Troubled regional lender First Republic could reportedly receive government support as officials look to sweeten the deal for a potential savior.
The feds and top Wall Street bosses are in talks about potential measures the government could take to make First Republic a more attractive asset for outside investors or buyers, Bloomberg reported Tuesday, citing people with knowledge of the situation.
Some of the ideas floated in behind-the-scenes talks include the possibility of the feds removing damaging assets from First Republic’s balance sheet, offering liability protection or relaxing limits on ownership stakes, the report added.
Representatives for the Federal Reserve, the Treasury Department and First Republic declined Bloomberg’s request for comment on the story.
The FDIC didn’t immediately return a request for comment.
Concerns about First Republic’s survival have intensified in recent days following the collapse of Silicon Valley Bank and Signature Bank of New York.
Bloomberg noted that unrealized losses lingering on First Republic’s balance sheet “have been a sticking point” for potential investors.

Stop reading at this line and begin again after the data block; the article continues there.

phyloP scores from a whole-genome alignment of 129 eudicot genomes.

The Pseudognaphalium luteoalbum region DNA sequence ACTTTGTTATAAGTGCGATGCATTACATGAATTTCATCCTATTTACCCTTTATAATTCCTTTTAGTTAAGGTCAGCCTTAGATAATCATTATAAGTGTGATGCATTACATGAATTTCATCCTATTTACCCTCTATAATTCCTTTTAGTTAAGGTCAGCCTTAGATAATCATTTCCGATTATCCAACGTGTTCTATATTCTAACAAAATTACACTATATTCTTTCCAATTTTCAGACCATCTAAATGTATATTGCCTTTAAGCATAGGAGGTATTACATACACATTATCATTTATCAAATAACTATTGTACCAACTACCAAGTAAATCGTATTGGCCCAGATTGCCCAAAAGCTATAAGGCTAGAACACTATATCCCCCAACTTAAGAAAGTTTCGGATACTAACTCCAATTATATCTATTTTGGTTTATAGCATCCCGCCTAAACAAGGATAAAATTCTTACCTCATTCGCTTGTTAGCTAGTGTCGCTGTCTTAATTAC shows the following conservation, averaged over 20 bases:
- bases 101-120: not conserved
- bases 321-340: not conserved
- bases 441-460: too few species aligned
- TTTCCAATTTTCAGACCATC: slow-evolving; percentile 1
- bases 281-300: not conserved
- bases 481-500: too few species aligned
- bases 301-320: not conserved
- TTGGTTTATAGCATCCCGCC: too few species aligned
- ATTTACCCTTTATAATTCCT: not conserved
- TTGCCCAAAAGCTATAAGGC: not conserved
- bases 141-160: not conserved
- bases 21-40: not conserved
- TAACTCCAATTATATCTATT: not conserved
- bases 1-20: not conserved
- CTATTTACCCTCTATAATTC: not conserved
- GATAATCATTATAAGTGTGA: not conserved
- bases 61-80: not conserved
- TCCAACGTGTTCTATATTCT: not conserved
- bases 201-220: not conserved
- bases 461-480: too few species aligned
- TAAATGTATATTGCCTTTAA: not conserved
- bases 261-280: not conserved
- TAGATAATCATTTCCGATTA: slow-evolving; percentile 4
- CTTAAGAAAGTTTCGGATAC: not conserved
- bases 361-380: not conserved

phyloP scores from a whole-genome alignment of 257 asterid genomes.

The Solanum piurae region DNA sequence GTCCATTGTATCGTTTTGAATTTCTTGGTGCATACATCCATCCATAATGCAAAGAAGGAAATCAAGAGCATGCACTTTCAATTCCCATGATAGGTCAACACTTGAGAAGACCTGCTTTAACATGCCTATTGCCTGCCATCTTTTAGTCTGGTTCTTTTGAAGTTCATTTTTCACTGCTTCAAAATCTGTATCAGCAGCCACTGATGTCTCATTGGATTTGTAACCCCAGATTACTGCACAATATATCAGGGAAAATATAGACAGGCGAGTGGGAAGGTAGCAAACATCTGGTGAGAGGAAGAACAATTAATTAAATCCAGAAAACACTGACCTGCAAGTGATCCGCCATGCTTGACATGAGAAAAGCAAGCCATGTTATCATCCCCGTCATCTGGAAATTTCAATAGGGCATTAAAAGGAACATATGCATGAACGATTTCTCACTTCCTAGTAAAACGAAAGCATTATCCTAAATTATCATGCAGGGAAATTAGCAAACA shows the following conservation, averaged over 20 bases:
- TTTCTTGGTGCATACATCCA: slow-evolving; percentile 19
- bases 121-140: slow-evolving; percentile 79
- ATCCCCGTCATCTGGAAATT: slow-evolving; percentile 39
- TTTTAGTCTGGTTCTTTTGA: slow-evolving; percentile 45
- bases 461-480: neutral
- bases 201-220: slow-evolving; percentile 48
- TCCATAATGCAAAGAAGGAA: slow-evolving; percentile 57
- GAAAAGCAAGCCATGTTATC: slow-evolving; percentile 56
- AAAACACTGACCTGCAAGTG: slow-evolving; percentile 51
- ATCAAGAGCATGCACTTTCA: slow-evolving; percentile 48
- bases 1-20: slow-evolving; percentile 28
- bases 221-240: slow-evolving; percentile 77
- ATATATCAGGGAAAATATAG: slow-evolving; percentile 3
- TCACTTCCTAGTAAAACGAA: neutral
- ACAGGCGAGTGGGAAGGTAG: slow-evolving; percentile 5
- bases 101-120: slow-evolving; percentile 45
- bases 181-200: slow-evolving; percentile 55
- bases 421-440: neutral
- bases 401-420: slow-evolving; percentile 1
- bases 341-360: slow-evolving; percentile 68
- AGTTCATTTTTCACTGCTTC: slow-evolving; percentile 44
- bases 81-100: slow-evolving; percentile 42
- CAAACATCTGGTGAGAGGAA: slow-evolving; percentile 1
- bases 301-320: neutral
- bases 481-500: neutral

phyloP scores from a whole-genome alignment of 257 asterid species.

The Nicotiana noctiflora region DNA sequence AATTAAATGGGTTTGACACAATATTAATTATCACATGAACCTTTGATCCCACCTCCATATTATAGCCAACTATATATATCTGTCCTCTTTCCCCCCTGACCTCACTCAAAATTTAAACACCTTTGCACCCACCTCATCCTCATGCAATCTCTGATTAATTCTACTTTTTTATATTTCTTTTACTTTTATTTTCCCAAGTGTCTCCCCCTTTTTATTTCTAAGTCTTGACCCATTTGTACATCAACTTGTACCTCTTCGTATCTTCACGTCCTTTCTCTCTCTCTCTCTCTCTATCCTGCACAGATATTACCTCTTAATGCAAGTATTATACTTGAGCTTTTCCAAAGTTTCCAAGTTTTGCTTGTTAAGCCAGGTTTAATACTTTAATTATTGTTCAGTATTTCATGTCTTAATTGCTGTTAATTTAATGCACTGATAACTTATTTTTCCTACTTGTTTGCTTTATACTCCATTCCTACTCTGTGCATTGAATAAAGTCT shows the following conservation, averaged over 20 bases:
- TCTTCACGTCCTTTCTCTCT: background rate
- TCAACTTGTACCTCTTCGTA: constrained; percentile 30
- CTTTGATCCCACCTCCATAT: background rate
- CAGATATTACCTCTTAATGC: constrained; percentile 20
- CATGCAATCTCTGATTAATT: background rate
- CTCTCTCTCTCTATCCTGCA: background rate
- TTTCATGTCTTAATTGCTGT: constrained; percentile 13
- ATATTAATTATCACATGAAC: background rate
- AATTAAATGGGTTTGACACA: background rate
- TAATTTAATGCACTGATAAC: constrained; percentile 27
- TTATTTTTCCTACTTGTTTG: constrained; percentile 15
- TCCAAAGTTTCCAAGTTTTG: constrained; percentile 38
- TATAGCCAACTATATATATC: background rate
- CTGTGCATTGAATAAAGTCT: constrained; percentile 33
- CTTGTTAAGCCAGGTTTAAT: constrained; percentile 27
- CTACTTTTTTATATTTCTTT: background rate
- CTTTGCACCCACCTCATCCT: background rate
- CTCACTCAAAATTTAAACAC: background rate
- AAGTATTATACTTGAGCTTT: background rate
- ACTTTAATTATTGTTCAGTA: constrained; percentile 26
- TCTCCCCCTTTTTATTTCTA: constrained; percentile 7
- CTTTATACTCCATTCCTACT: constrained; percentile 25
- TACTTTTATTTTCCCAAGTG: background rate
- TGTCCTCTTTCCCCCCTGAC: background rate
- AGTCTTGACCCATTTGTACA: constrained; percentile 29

The feds intervened to guarantee all deposits at SVB and Silicon Valley Bank – a move aimed at stemming contagion in the banking sector.
This week, Treasury Secretary Janet Yellen signaled similar actions could be taken to prevent more bank collapses.
First Republic shares were down about 3% in early trading on Wednesday.
The lender’s stock has plunged nearly 90% since the start of the year.
The regional lender has struggled even after the nation’s largest banks, including JPMorgan Chase, Bank of America, Citigroup and Wells Fargo, stepped in with a $30 billion cash infusion aimed at averting First Republic’s collapse.
The $30 billion rescue plan purportedly emerged during a call between Treasury Secretary Janet Yellen and JPMorgan’s Jamie Dimon as federal officials and bank chiefs scramble to bolster confidence in the sector.
Former Goldman Sachs CEO Lloyd Blankfein is a prominent critic of the arrangement, arguing it doesn’t provide any upside to the large banks.
“I don’t find that very confidence-inspiring, because I don’t think they’re really doing an analysis and deciding on good credit or a good investment,” Blankfein told CNBC on Wednesday.
“They’re not doing it out of a commercial analysis or the prospects of that institution. They’re doing it because they’re being asked to do it,” Blankfein added.